Your patients

In many of the villages of the developing world, the burden of chronic disadvantage, poverty, ignorance, and insanitation are the background to life. A surgical disease on top of this may be the last straw.

As the result, patients often present late. If yours is a really disadvantaged community, tapping a hydrocele may yield litres rather than millilitres of fluid. An elephantoid scrotum may have progressed so far that it hangs to the ground (31-7). If a patient has a urethral stricture, he may leave it until he has multiple fistulae (23-10) or massive extravasation (23.10). If he has carcinoma of his penis (32.33), he may wait until much of it has been eaten away. Most carcinomas of the breast (21.4) and cervix (32.35) present too late for any hope of cure. Too often, patients only present when complications have made their lives unbearable. When even the struggle to keep alive may be a losing battle, the fact that surgical disease is normally treatable is irrelevant.

There are usually good reasons why a patient presents late. His family may have had no money for the operation or for transport, or there may be no transport. Perhaps it is the planting season, or there is nobody to look after his children or his goats? Perhaps his disease is painless, so that he does not realize that he is ill. Perhaps his tolerance to pain, disability, deformity, and misery is so high that he has to be desperate before he seeks help? He may only come to you when he has exhausted local remedies and and the services of traditional practitioners.

Transport, which may have been difficult before the rainy season, can become an insurmountable problem during it, when roads become quagmires, and rivers even more perilous. Acute surgical emergencies, in particular, may only come when patients are in the direst straits.

When a patient does come, you will not be able to send him off for an extensive series of investigations before you start treatment. Instead, you will have to learn to make a firm diagnosis from the history and examination. Expect to find that he has other diseases also. In Nepal, for example, only 15% of operations are in otherwise healthy patients. So expect your surgical patients to be malnourished, anaemic, malarious, tuberculous, or worm-ridden[md]or all of these things. They help to make a patient weak and wasted and a poor operative risk. Anaemia increases the risks of surgery, and in some communities the average haemoglobin may be only 80 g/l. Some patients may still be walking around with 40 or even only 20 g/l. Apart from a little breathlessness on the hills of Nepal, one 12 year old girl with a haemoglobin of only 20 g/l had no other complaints. So try to prepare your patients for surgery before you operate, especially if the cause is readily treatable.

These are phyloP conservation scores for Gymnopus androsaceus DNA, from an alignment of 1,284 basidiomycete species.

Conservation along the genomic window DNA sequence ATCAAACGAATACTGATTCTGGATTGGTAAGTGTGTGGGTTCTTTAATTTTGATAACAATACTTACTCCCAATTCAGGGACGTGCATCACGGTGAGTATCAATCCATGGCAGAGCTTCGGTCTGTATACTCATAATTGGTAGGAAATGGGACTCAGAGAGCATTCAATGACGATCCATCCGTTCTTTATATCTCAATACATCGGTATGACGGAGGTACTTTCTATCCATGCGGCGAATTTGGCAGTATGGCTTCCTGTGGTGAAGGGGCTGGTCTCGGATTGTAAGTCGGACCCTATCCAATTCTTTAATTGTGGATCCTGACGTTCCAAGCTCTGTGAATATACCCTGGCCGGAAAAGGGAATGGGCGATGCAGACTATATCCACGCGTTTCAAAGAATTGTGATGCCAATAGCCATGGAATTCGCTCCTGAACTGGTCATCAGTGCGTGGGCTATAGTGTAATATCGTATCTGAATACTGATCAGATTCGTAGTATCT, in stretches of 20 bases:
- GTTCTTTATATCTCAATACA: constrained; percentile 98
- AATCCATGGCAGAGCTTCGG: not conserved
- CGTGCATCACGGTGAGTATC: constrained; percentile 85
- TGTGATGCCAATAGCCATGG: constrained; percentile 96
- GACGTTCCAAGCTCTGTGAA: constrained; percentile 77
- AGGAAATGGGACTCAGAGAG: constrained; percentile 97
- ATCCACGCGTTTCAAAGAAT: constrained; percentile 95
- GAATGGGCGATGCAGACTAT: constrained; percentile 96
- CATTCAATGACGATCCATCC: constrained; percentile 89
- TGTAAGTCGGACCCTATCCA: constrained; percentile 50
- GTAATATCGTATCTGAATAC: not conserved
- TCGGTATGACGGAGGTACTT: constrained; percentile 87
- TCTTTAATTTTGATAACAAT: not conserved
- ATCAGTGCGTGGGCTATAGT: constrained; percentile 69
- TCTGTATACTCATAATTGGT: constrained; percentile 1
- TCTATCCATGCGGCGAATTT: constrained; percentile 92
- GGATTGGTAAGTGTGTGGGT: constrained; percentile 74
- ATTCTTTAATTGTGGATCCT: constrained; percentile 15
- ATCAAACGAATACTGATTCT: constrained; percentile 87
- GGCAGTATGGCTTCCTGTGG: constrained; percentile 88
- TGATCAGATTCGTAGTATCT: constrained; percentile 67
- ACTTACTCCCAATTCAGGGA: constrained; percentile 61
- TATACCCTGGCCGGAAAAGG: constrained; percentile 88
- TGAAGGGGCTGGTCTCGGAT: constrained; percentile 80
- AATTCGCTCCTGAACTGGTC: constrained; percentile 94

Pain and disability are unlikely to rate highly when there is rice or maize to be planted, or when there are festivities and holidays. Although the economy may be poor, the culture may be a rich and compelling one. The cultural objections to colostomy, for example, may be so firm that a patient is unlikely to agree to have one, even temporarily, and even after you have explained how it can be managed with colostomy bags. Mastectomy may be similarly abhorrent.

Death is the great enemy of doctors and evidence of our failure. But a patient may have faced up to his own mortality, and may not always share your view. He may have learnt to live with death since childhood, and both his own attitude to it and that of his closest relatives may be very accepting. One of the greatest mistakes you can make is to send him home to die after a useless operation, having used up much of his own resources, and those of the hospital in an unsuccessful attempt to cure him.

Fig. 1-4 A PRIVATE WARD in an Indian rural hospital. For a village family an illness is more than a biological disorder[md]it may be a social and economic crisis. After GR Howard with the kind permission of the editor of Tropical Doctor.